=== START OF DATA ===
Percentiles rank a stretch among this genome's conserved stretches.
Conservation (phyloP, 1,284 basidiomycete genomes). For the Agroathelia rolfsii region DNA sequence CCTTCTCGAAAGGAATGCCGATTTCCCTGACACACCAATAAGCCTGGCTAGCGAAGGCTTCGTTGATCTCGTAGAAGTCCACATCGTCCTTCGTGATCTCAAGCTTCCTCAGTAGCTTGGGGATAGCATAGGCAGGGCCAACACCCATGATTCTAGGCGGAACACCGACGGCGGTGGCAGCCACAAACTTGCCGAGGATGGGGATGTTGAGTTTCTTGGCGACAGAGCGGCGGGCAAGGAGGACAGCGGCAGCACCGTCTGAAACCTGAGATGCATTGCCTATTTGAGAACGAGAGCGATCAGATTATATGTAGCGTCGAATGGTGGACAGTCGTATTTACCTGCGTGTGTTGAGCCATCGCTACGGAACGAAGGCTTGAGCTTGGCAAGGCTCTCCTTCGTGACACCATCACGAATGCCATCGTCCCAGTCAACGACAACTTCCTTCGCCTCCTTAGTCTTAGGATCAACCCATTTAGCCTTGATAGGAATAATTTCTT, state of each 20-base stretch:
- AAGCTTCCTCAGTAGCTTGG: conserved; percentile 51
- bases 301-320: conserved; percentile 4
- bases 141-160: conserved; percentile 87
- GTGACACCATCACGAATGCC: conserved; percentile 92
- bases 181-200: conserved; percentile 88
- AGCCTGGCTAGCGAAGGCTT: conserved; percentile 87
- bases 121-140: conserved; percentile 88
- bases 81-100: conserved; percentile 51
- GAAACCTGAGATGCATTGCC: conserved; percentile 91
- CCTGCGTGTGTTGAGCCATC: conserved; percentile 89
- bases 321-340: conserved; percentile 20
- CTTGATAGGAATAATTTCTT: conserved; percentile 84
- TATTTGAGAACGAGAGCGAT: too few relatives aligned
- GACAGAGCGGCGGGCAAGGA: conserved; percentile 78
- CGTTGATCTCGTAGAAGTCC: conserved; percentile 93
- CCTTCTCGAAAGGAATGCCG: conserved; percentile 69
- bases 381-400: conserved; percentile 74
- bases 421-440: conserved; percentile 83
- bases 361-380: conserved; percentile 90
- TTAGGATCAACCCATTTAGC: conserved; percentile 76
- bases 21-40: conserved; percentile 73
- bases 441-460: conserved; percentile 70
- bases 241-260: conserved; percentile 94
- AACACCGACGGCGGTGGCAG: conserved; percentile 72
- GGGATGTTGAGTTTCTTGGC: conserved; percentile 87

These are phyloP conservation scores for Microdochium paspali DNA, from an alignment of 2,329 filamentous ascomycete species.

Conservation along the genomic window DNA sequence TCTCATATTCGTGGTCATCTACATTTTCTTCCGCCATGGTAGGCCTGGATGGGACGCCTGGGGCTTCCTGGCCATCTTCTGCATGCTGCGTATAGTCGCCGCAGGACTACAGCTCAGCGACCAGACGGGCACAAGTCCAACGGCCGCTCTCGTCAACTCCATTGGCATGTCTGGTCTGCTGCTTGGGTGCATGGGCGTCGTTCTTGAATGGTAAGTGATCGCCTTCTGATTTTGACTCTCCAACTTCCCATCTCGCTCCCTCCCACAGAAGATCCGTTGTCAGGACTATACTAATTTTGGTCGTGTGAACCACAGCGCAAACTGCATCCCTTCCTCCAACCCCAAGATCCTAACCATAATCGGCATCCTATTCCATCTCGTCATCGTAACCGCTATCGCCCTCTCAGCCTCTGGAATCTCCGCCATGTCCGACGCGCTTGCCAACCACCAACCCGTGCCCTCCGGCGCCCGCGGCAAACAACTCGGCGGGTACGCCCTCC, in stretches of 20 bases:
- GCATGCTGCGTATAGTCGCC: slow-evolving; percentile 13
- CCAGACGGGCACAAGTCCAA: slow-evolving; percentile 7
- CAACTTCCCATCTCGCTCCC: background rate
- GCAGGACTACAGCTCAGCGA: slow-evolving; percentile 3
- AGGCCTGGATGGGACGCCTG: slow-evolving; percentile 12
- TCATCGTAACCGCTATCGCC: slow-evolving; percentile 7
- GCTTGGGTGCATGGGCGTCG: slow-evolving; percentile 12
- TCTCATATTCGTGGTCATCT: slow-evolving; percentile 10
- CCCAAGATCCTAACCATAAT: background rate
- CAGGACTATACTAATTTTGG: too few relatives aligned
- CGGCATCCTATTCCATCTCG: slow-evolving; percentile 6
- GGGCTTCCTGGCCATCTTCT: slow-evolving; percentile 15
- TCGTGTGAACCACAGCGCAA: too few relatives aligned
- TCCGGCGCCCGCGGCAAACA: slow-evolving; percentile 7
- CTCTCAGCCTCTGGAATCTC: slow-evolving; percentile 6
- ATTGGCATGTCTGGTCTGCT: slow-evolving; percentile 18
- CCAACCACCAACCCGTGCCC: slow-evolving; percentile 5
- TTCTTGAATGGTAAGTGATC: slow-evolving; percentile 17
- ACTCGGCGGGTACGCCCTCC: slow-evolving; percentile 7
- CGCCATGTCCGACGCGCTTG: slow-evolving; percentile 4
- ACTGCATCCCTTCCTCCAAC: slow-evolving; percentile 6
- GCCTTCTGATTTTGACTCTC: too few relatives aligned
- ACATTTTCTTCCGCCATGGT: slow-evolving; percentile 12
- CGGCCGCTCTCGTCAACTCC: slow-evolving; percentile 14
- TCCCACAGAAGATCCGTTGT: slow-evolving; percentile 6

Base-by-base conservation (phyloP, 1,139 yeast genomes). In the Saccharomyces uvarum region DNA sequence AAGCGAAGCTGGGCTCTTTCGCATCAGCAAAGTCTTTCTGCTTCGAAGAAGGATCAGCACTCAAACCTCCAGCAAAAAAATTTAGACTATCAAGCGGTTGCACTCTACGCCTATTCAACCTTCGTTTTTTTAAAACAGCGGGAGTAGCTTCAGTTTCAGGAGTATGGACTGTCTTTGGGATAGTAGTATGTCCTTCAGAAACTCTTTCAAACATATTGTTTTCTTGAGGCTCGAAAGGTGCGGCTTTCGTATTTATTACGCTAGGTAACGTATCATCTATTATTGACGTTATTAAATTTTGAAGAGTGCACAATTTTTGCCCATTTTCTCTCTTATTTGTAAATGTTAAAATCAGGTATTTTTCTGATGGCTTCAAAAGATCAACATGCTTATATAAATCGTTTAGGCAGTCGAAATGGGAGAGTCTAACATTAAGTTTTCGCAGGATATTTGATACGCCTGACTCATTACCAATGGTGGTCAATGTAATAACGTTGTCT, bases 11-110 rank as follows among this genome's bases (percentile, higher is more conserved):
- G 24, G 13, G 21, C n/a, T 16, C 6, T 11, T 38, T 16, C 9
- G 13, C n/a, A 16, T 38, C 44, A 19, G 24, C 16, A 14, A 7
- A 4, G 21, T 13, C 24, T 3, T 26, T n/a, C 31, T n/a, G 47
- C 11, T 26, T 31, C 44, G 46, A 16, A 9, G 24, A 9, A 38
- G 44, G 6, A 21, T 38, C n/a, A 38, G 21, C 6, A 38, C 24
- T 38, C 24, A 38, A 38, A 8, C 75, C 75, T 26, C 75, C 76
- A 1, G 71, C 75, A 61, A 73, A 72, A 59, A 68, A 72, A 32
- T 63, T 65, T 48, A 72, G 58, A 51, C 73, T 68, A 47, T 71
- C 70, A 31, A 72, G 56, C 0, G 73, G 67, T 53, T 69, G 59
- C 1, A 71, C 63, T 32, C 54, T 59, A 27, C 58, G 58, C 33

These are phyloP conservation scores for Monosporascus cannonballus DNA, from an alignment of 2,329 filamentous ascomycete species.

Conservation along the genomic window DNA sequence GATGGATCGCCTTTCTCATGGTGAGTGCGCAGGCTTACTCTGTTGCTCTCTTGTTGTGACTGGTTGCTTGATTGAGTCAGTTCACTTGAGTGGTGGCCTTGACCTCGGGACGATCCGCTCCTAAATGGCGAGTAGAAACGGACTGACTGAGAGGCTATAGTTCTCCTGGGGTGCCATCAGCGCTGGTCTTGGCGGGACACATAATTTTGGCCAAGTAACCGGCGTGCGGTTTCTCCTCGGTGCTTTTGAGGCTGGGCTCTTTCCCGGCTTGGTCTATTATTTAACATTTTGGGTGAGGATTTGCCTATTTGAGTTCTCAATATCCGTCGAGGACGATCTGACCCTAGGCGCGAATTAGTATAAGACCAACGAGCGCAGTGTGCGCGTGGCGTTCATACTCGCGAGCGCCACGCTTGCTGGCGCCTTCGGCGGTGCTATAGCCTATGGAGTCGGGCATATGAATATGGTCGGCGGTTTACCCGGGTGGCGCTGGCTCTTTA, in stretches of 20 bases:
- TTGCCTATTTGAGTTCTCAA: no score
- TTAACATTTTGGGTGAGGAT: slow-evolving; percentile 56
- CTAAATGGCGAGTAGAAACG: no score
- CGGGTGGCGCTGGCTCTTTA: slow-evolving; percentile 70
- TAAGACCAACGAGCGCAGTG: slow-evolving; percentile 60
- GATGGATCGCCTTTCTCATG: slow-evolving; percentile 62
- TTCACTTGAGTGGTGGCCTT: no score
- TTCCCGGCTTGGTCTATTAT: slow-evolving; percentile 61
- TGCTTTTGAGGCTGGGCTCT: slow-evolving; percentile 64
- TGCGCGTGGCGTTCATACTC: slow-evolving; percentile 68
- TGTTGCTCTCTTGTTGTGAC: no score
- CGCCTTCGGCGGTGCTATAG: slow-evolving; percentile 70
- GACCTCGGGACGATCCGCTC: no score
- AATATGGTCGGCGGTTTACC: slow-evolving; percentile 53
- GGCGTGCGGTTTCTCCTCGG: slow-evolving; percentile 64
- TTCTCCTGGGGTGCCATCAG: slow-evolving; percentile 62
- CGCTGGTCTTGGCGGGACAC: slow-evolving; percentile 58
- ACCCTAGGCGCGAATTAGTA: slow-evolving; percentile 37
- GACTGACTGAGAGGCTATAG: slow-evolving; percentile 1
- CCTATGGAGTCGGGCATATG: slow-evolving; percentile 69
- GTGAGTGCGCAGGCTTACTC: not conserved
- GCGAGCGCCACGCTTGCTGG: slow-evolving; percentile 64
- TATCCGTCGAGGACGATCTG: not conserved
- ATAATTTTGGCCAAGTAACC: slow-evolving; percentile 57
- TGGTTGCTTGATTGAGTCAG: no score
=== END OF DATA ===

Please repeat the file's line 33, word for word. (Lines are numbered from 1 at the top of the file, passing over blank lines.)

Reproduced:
- GCAGGACTACAGCTCAGCGA: slow-evolving; percentile 3